Satellite Launch Costs

The recent case of Inmarsat Global Limited v The Commissioners for Her Majesty’s Revenue & Customs [2021] UKUT0059(TCC) is an appeal against a decision of the First-tier tribunal (FTT) that expenditure on the cost of launching six satellites between 1990 and 1996 was not eligible for capital allowances.



It was not disputed that had the company constructed and operated the satellites the associated launch costs would qualify for plant and machinery allowances under the ‘provision of plant and machinery’.


The challenge here was that the company incurring the launch costs (which the claimant wanted to base its claim on using the succession in trade principles) did not actually own any of the satellites at the time the expenditure was incurred and as entitlement to plant and machinery allowances ("PMAs") depends on ownership (as defined within the Capital Allowances Acts (‘CAA’)) their claim failed.


This case highlights the importance of considering tax at the inception of a deal and what used to be possible in older tax-based leasing arrangements. Whilst the taxpayer lost the appeal, Upper Tribunal (“UT”) agreed with some of the other arguments put forward, in particular the meaning of the terms “required” and “provision”, which are still used in the CAA legislation today.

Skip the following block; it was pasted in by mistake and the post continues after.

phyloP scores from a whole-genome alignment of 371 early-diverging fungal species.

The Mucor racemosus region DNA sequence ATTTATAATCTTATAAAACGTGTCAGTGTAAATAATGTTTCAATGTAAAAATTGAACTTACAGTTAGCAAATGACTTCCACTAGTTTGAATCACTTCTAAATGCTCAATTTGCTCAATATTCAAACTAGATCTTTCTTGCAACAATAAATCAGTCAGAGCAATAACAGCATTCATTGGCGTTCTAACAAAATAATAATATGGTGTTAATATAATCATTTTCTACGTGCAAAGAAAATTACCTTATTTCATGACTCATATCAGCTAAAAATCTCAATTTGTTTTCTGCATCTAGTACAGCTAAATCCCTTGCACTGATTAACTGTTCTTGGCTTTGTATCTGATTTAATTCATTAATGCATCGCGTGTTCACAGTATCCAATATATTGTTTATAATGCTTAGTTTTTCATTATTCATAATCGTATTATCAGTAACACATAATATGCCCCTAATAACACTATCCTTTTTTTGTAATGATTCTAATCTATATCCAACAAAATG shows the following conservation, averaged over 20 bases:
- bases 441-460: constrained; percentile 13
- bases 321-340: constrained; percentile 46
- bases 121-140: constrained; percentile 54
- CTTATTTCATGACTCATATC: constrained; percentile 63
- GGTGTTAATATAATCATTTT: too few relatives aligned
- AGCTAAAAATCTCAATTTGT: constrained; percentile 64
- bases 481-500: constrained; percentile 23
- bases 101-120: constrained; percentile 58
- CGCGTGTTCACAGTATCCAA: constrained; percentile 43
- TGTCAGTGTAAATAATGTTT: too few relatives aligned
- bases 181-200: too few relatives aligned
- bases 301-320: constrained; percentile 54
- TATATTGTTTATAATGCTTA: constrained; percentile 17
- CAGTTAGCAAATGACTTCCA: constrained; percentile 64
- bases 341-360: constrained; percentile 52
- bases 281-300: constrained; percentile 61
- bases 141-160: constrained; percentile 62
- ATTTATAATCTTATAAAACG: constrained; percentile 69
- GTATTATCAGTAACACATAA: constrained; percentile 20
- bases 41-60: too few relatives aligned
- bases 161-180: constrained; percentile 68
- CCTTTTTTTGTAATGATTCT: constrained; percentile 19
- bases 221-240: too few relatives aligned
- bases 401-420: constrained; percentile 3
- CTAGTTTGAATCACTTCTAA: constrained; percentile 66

Transaction Background


It is worth noting that the company (“IMSO”) which initiated the original deal to construct and launch the satellites was exempt from income and gains by a Statutory Order and it was only after the original deal for construction was struck were the tax inefficiencies of having a non-tax paying body incurring lots of ‘capital allowances eligible’ really considered.


This resulted in the construction contracts being novated to tax paying Lessors who could, back then*, benefit from the significant plant and machinery allowances available. Crucially, the launch costs did not form part of the satellite construction contracts and were left with IMSO to deal with.


IMSO’s business and assets was subsequently acquired through a share deal by International Maritime Satellite Organisation (“Inmarsat”) and Inmarsat wanted to use the succession provisions (CAA 1990 s78 now CAA 2001 s265) to ‘walk into its shoes’ of IMSO for capital allowances purposes and therein potentially inherit any outstanding PMAs claim for the launch costs.


* Tax based leasing arrangements fell out of favour with the government and HM Revenue & Customs (“HMRC”) in the late 1990’s/early 2000’s and the Lessors under the above would now be caught by the ‘long funding lease’ rules introduced from April 2006 and have to consider other anti-avoidance (e.g., DOTAS and GAAR) such that a similar leasing arrangement written today would have a very different tax profile.


Ownership and Belonging


A basic condition (CAA 1990 s24(1)b) for claiming PMAs is that as a consequence of incurring the expenditure the qualifying assets must ‘belong’ to the claimant involved.